RSS Feed
Apr 1


Posted on Wednesday, April 1, 2020 by Paul in x-axis

So, what now? Marvel have stopped shipping comics, either digitally or physically, at least for now. This might last a couple of weeks until some other arrangement is put in place. Or it might last a while.

Either way, I’m finally going to clear some of the backlog by looking back at the Hickman-era titles. That should see us through until things start up again… assuming this is indeed just a brief interruption.

One plan that’s doing the rounds seems to be that some sort of stopgap arrangement could be put in place, so that direct market retailers will be able to sell digital copies now with a view to receiving physical copies in due course. How practical that is, time will tell – are they really going to ship what could be months of backlogged comics to direct market retailers in one go? How is that going to work?

But if something like that turns out to be the plan then presumably we’ll be back to regular comics fairly soon – even if they’ll all be taking place in a parallel universe. By that time we should be up to date on reviews. If the plan doesn’t work out then… well, I’ll cross that bridge when I come to it.

Bring on the comments

  1. Thom H. says:

    Thanks for the update, Paul. And for producing the annotations for much longer than you originally announced. I love the chance to discuss X-Men minutia will other fans.

  2. Ben says:


    This whole situation just highlights the bizarreness and borderline unsustainability of the comics industry.

    And pretty much all industries really.

  3. Chris V says:

    Well, really, who could have ever expected all revenue to dry up for a month or longer?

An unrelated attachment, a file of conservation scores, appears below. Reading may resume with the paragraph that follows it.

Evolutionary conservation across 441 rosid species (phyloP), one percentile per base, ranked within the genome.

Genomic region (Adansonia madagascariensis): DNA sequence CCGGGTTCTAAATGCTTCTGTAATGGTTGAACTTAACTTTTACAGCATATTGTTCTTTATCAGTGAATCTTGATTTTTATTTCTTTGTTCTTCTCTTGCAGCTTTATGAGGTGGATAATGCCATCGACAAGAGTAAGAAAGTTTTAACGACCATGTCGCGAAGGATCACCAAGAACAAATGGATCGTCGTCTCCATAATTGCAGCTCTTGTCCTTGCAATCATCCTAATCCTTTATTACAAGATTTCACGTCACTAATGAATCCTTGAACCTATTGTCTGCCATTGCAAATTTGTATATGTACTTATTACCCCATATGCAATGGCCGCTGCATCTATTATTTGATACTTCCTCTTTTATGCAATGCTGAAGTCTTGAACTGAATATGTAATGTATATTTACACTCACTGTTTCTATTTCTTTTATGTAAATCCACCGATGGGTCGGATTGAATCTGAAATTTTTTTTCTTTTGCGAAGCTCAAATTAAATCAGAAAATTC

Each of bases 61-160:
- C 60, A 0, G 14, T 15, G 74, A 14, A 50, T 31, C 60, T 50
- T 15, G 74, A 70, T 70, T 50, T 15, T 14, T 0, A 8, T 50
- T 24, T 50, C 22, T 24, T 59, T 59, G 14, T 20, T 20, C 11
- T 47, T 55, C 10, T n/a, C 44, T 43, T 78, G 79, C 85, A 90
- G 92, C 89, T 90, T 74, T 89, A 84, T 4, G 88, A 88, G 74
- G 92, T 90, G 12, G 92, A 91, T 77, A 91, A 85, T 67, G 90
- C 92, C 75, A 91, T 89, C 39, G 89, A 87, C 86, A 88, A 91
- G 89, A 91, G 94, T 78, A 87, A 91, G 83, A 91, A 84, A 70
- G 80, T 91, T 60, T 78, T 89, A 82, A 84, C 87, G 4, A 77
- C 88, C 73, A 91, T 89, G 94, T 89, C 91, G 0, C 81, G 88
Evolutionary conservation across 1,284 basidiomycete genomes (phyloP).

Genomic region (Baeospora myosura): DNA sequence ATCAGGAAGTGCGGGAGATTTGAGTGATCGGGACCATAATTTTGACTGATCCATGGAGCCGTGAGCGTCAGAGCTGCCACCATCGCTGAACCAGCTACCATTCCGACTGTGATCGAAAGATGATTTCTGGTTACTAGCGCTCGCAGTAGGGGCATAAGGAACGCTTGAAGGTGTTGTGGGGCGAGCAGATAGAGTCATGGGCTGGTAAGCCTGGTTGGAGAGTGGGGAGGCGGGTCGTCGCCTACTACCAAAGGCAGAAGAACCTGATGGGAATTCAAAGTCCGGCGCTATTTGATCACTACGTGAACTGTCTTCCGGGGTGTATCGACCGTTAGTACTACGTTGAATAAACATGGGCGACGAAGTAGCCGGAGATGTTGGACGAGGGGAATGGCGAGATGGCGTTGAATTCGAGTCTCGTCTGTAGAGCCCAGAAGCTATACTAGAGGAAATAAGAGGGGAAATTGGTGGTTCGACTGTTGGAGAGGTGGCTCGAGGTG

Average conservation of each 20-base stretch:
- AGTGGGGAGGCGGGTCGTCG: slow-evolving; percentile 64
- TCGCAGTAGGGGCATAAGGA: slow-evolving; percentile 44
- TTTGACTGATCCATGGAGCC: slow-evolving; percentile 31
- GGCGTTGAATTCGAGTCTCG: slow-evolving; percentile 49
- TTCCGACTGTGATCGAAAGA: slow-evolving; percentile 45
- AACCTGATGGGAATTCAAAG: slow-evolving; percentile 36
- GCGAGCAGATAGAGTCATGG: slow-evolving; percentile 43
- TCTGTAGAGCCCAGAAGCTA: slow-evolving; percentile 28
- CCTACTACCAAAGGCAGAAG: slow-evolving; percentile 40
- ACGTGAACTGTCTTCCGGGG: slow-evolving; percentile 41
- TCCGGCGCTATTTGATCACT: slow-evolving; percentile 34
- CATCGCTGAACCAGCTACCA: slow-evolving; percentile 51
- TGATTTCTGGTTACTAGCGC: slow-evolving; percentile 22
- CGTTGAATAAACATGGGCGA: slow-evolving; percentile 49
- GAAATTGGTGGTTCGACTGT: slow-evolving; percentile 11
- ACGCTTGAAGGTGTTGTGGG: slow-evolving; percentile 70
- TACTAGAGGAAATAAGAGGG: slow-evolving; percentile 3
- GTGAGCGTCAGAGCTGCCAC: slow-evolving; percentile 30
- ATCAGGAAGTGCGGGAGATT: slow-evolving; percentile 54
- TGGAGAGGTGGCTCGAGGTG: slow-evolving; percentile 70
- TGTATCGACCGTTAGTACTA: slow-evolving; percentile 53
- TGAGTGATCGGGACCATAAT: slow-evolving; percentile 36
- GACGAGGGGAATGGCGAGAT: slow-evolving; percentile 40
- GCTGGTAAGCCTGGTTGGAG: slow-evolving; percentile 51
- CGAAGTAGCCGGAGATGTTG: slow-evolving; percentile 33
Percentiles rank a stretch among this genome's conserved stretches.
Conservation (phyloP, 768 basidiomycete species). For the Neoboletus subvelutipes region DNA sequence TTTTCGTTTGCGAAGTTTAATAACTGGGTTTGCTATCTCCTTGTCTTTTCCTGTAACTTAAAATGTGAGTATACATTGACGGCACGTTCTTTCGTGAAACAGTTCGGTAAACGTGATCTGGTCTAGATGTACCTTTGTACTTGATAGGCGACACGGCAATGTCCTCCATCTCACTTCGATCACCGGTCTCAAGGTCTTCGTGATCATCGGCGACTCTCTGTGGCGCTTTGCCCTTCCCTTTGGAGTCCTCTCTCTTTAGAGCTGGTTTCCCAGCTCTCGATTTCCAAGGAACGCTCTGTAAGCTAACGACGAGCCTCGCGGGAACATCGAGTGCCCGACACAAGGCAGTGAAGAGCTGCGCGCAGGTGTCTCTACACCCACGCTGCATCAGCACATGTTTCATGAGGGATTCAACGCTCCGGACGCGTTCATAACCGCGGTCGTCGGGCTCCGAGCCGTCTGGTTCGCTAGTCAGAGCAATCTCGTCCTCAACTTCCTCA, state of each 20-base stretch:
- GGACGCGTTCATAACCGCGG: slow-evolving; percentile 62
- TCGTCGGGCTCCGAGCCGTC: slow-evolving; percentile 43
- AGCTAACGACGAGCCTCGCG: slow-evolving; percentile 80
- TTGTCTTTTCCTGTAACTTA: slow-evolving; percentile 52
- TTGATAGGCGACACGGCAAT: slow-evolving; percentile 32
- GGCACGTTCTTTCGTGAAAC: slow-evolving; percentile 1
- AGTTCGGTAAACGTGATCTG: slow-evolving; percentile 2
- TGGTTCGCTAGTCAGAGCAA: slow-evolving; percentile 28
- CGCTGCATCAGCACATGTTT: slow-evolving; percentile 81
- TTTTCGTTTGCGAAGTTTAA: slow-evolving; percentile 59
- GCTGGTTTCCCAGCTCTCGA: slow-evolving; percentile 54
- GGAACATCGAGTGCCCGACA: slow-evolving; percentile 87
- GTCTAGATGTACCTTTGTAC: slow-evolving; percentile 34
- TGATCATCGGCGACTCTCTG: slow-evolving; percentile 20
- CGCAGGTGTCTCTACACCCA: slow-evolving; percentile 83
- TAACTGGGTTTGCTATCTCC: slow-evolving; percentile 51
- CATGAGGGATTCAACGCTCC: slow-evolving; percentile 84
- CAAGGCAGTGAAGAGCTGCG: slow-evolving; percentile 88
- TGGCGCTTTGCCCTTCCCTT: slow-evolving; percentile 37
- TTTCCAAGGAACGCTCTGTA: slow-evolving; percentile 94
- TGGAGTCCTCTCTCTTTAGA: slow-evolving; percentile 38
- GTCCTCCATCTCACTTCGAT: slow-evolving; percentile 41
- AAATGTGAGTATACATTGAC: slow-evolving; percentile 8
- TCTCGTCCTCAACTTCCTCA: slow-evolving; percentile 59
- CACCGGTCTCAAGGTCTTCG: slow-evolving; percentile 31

It’s not even like an economic depression where profits erode, but you can still usually count on some customers.

    Comic books are a niche market though, and most comic book stores don’t make a huge amount of profit in the best times.

  4. Ben says:

    I’m honestly surprised any outside of large metropolitan areas have managed to survive as it is.

  5. Rob says:

    If this drags on, how about bringing back the Indexes?

  6. Moo says:

    What Rob said.

  7. Mark Coale says:

    I joked on Twitter that Paul should reviewing theSilver Age X Men #1 and go from there. Or Al should start annotating all the volumes of New Warriors..

  8. Jeremy says:

    What Rob and Moo said!

    But seriously, just thrilled to see the continued annotations and looking forward to the upcoming reviews.

  9. Rob says:

    @Mark Paul did years ago! Check out the X-Axis archive in the sidebar

  10. Evilgus says:

    I think that the meteoric rise of superhero movies as a genre, and associated geek culture merchandise, has really saved comic shops from the mid 2000s. I wonder what proportion of revenues comics themselves are for most of these businesses.

    But it is concerning, for all small or niche businesses.

  11. Voord 99 says:

    I’ve already contributed to a GoFundMe that appears to have succeeded in saving one small local independent bookstore for the moment, and am keeping an eye out to see if my local comics/gaming store launches a campaign along the same lines — although I buy very little physical product in either category, I value the presence of the store in the community.